The Beauty of a Frightful Imagination— Digging into Charles Burns’ Free Shit

Free Shit
Art by Charles Burns
Published by Fantagraphics Books

Charles Burns has never been a cartoonist who seems squeamish or questioning about this drawings. His work in books like Black Hole or Last Call (reviewed here) dares you to look at it as much as it dares you to look away. He’s a classically beautiful cartoonist whose subjects are mostly disturbing or downright nightmarish. Black Hole, a modern classic, is as alluring as it is horrific. His new art book Free Shit shows us Burns’ desire to find beauty and horror in the same image. That’s what his work shows us, this push and pull between the alluring and the disturbing.

In a lot of ways, Burns is a similar artist to both of the Hernandez Brothers, or at least a cross between them. Like Jaime, he has this classic line that would be perfectly at home drawing old fashioned romance comics as it is at drawing modern tales. But he has a sense of the grotesque like Gilbert, casting his gaze toward the beauty that accompanies the macabre. In Free Shit, more than his comics, there’s even a little Gary Panter that peaks through Burns’ images from time to time, creating these out-of-synch image that are some of the most captivating but puzzling images in this book. While we can see similar traits in Burns’ work to these other cartoonists, Burns drawings reveal more of his vision of the underpinnings of reality. His drawings, whether a portrait of a man who’s looking away from us so all we see is the back of a head mostly obscured by shadow or some ghoulish creature still recognizable as human-like but not human, mold this perception of an other world, of a reality that’s adjacent to ours but corrupted by some physical and mental virus.

Free Shit is a peak into that other world but where in another artists hands we would be repulsed by it, Burns welcomes us into it. In his drawings, there’s practically no separation between the romantic and the grotesque. It helps that there’s no narrative here as our minds are allowed to just take in the images and craft our own stories and world views around them. But Burns doesn’t let us into his work completely unguided and alone. While some of the drawings are rough, pencilled explorations of images and thoughts, a lot of them are finished, inked drawings where Burns’ older and more conservative influences and styles collide with his own unique perceptions of beauty and classicism.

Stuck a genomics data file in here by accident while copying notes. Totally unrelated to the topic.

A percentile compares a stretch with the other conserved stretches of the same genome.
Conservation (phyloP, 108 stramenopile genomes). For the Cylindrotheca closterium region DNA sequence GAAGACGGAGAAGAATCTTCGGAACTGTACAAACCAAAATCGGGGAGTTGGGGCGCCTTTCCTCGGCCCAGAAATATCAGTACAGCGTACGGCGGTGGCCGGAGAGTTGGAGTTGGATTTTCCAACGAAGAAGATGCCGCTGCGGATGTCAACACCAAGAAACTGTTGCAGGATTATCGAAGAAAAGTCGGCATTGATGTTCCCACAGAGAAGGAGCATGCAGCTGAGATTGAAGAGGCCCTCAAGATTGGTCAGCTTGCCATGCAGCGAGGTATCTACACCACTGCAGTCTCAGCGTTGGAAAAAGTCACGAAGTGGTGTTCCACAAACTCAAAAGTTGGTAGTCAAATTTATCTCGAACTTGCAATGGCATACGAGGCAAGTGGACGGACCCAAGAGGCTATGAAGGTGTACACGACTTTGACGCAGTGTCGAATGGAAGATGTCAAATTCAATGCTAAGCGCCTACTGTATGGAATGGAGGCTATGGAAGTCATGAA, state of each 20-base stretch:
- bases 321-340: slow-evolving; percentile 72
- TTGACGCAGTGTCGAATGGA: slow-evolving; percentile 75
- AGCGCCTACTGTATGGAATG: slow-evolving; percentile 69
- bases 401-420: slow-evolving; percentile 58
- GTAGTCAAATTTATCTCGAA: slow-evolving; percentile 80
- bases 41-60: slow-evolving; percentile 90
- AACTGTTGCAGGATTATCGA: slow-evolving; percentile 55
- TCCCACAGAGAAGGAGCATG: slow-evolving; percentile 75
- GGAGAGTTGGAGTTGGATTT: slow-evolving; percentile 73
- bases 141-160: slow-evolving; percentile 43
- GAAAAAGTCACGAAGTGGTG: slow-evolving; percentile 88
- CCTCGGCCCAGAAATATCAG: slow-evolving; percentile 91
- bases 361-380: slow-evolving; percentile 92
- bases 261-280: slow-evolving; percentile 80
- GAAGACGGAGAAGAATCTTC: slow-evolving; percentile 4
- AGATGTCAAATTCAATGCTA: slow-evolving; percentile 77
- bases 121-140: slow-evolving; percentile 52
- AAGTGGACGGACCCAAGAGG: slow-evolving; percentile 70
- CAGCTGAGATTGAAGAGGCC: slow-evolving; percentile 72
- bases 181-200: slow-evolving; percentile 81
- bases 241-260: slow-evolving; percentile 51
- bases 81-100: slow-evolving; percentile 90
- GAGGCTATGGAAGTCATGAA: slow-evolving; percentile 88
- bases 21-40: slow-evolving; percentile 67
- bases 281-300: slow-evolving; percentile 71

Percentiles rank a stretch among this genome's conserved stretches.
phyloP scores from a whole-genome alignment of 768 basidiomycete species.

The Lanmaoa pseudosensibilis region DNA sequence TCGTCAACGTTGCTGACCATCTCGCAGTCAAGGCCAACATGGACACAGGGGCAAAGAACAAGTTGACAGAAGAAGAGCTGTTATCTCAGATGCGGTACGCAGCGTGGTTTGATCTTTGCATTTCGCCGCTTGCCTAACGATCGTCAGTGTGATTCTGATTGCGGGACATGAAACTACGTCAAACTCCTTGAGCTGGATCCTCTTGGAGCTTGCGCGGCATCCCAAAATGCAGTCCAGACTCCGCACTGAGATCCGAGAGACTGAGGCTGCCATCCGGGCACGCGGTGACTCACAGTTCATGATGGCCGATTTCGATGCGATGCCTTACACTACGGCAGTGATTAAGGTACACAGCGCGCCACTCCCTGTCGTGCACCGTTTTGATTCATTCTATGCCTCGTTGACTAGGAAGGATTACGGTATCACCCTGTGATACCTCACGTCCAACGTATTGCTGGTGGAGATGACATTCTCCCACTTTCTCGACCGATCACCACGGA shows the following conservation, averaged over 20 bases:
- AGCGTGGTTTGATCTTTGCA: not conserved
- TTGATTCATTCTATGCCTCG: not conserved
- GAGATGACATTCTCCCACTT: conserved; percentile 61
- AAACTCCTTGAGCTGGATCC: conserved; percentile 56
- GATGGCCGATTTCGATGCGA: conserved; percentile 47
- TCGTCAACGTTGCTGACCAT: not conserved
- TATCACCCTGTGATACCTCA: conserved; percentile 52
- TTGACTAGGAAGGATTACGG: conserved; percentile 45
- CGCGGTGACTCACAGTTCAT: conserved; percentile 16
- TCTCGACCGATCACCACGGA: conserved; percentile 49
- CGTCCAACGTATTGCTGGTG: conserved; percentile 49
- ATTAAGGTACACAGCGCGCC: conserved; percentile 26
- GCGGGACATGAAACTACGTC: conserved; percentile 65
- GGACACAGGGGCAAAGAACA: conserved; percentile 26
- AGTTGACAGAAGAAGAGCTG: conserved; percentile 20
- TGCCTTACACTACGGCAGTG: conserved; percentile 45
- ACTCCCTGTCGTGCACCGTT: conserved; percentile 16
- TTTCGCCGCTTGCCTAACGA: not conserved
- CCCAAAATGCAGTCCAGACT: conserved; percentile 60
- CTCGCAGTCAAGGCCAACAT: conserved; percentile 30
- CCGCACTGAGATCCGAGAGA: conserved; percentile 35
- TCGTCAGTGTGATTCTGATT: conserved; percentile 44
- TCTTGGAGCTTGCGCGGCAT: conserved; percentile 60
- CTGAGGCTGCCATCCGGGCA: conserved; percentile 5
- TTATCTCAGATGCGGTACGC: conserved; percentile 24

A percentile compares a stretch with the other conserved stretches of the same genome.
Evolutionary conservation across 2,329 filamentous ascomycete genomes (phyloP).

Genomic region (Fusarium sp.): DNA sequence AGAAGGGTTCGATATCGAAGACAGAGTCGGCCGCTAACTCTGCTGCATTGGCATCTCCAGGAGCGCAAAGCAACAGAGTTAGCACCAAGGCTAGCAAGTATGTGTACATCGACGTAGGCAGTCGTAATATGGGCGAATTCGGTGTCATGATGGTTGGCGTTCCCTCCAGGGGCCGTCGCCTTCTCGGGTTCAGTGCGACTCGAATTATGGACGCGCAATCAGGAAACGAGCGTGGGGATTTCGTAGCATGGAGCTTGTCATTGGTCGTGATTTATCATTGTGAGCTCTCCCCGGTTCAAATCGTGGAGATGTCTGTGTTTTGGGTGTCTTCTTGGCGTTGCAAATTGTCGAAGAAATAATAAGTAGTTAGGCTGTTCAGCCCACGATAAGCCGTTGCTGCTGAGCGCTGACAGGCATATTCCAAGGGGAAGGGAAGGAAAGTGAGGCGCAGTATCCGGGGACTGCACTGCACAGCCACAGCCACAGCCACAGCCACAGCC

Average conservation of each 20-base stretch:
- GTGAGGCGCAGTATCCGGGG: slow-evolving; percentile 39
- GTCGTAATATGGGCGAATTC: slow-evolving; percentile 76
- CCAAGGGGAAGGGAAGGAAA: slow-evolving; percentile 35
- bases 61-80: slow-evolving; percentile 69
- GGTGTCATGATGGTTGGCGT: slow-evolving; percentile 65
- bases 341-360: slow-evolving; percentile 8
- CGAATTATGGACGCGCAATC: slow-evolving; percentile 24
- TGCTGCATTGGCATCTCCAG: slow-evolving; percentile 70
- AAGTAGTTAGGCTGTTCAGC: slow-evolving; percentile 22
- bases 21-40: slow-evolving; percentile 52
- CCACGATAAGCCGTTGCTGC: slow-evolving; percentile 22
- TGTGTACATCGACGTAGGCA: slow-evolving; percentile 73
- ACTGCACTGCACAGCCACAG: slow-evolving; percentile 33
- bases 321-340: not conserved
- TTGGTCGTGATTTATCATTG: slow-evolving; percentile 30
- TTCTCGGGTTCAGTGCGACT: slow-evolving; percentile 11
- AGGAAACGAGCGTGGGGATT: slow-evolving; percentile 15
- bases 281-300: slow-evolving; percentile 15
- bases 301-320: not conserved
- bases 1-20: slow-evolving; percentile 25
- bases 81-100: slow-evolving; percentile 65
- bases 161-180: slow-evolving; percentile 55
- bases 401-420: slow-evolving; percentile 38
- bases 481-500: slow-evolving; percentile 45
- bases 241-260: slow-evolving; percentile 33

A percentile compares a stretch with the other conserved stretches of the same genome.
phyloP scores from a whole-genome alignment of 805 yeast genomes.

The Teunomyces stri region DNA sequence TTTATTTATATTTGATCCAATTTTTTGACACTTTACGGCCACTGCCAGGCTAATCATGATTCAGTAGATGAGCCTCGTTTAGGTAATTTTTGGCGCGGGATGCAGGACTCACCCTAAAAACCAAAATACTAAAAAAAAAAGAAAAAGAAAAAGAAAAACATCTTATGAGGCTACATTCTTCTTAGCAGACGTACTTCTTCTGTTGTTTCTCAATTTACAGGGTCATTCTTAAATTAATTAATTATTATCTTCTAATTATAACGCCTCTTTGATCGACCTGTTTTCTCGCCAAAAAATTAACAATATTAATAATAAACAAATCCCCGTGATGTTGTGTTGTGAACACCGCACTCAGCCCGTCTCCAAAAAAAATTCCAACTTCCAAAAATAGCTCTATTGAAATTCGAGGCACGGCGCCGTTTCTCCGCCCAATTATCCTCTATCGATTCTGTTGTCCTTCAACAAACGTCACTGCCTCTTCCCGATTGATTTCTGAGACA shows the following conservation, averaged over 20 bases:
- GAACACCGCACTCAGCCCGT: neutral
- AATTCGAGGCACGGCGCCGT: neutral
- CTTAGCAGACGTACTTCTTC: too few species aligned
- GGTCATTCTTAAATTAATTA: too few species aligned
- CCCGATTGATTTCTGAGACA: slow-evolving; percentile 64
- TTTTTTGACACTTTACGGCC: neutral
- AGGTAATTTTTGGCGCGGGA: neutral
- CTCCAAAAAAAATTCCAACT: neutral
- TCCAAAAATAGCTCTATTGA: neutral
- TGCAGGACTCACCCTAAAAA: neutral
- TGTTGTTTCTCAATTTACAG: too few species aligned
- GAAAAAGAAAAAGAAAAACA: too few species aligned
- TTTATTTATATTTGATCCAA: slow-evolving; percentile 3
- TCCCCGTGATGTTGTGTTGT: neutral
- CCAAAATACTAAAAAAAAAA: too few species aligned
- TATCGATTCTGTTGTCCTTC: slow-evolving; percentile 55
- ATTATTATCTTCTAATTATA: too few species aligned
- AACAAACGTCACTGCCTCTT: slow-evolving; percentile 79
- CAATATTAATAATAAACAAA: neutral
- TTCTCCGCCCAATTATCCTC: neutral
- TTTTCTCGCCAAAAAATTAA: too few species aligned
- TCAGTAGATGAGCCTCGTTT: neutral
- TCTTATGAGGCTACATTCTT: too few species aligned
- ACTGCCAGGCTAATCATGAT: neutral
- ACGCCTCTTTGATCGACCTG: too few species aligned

The artwork leads us through this new reality. This is a guidebook to Burns’ search for beauty where the grotesque lives. But with no story to lead us through this art book, there is no judgement of value applied to these images. Andy concept of beauty or ugliness are judgements that we bring to these drawings. What we take away from these images probably say more about our own perceptions and values than they do of Burns’. This book provides a fascinating litmus test about art and they ways that we “read” images.

The disturbing aspects of Burns’ artwork, whether overtly confrontational or more hidden under a non-threatening image, challenge our own perceptions and concepts of what we want to see. Is Burn’s some kind of psycho deviant for drawing these images? But what does it say about us if we can’t turn away from these images, engrossed by Burns’ imagination? These aren’t nice nature drawings; they are pure imagination, showing a different way of perceiving the world around us. Just because it’s shocking and grotesque, that doesn’t mean that it’s not also beautiful. Free Shit challenges us to understand that beautiful and ugly aren’t completely mutually exclusive terms. There’s ways that drawings can be both. Burns’ imagination is full of ugly, hideous creatures but his presentation of them is simply gorgeous and mesmerizing.